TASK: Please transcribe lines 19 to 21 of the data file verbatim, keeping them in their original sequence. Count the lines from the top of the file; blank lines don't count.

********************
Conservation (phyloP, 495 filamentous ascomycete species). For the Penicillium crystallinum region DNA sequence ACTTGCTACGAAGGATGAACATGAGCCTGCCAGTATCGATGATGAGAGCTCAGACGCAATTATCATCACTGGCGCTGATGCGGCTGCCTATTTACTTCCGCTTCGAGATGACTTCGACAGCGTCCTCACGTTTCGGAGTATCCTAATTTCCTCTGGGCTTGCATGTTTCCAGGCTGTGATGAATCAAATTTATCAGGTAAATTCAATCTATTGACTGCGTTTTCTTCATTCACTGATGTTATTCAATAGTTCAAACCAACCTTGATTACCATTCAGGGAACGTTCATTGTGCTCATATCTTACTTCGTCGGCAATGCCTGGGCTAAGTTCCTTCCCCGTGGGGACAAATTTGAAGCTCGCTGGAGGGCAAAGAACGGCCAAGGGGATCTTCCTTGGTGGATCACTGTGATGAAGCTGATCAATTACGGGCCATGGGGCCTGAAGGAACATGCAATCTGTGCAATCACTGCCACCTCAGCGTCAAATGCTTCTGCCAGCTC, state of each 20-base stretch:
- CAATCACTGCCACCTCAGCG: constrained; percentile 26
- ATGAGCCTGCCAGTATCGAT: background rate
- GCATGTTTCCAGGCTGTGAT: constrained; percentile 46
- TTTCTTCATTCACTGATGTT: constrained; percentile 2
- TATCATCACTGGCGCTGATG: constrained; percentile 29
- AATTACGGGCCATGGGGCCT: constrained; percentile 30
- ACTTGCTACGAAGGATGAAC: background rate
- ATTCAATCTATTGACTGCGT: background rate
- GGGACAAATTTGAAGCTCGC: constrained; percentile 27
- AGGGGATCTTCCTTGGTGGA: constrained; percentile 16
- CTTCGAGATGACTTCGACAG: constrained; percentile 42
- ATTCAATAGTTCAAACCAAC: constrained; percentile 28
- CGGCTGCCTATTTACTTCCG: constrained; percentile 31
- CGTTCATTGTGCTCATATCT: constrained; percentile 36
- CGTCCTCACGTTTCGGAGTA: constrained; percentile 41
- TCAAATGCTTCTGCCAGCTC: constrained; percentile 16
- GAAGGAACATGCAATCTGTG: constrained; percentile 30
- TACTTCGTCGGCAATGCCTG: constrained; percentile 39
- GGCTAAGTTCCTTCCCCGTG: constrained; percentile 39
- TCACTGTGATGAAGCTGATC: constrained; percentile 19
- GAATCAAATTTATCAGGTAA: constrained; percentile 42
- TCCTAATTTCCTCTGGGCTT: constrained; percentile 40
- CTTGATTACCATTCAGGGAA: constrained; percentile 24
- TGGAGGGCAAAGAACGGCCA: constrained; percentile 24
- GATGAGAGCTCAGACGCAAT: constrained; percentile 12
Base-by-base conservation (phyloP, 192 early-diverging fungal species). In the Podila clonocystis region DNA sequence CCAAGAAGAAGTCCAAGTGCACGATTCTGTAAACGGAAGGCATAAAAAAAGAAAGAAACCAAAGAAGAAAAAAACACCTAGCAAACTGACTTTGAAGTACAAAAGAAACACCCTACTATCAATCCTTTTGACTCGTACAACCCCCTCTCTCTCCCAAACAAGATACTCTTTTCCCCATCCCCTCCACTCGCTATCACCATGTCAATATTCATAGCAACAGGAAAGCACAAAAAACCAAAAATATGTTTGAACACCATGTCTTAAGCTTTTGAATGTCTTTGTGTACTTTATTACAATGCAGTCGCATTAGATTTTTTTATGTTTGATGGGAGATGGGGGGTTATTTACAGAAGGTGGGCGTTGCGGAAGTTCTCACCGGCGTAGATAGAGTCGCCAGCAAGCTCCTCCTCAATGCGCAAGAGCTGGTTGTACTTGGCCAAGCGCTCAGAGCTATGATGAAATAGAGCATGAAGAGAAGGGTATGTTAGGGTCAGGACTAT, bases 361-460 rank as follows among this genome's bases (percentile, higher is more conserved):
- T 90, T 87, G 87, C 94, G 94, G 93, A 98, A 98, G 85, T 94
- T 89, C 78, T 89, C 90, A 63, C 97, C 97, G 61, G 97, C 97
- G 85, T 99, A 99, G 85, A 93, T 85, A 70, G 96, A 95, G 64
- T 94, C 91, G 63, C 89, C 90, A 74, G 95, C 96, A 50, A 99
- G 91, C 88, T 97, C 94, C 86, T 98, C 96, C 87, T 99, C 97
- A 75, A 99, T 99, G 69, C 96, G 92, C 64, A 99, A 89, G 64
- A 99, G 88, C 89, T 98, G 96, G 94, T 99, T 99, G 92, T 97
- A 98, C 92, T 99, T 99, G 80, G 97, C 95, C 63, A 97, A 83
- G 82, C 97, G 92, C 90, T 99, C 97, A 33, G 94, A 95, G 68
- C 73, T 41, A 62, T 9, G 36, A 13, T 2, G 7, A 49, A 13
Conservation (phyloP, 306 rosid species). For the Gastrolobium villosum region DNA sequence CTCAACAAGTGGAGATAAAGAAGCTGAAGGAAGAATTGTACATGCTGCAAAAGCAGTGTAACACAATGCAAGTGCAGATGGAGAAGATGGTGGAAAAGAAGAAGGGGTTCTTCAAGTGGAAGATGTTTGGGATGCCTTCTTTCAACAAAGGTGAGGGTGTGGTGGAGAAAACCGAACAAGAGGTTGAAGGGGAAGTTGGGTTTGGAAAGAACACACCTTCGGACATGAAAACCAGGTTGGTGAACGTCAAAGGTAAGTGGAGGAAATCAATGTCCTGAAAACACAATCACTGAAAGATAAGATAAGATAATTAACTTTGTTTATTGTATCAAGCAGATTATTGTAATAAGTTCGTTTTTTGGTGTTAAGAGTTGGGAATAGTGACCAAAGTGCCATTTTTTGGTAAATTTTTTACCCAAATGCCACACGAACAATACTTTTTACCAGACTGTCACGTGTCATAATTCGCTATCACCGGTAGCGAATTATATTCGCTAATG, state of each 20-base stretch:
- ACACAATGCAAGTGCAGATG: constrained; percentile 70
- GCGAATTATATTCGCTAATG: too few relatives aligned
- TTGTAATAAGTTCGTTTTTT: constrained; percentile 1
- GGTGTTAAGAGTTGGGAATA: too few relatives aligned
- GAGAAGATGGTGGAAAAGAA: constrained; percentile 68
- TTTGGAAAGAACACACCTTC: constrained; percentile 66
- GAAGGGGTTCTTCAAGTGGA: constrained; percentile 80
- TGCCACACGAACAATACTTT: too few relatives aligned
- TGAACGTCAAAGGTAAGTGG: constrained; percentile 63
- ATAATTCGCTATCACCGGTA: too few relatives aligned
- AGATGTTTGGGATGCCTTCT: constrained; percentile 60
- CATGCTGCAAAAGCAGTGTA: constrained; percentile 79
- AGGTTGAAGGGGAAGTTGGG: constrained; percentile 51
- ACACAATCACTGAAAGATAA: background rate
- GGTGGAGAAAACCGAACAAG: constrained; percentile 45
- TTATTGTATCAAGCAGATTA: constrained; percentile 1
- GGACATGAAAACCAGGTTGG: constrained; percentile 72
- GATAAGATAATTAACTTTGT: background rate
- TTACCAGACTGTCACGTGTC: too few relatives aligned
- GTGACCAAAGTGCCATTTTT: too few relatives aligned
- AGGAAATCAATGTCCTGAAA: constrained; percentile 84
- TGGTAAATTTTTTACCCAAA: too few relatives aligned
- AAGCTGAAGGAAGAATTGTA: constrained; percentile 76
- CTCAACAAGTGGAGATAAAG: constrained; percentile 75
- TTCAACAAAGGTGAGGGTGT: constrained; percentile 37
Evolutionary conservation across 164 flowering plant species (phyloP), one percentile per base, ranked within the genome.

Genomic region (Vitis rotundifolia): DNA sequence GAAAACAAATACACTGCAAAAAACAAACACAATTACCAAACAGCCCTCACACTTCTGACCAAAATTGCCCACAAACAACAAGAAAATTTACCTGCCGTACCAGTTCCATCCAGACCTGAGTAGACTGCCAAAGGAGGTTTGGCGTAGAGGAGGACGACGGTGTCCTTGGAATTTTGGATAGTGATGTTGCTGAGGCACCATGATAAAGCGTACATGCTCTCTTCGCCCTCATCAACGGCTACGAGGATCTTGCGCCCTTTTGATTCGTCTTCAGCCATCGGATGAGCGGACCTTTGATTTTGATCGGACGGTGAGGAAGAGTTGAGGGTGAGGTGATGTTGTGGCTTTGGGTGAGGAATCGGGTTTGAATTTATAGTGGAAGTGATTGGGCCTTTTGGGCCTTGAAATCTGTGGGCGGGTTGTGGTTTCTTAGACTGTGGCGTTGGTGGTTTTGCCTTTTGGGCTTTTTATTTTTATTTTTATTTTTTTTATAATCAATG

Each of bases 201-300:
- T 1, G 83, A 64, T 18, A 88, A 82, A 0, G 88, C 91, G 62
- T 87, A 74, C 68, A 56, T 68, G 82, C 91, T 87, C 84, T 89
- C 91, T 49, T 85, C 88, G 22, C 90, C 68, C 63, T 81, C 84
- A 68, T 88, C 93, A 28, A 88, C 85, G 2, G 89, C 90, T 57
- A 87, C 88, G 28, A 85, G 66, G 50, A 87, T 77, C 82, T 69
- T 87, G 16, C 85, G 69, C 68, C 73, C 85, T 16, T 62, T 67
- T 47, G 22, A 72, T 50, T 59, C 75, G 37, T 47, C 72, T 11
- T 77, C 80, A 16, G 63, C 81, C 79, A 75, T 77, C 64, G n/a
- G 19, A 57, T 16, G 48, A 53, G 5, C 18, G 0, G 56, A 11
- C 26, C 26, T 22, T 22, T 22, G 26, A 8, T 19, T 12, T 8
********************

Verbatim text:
- TACTTCGTCGGCAATGCCTG: constrained; percentile 39
- GGCTAAGTTCCTTCCCCGTG: constrained; percentile 39
- TCACTGTGATGAAGCTGATC: constrained; percentile 19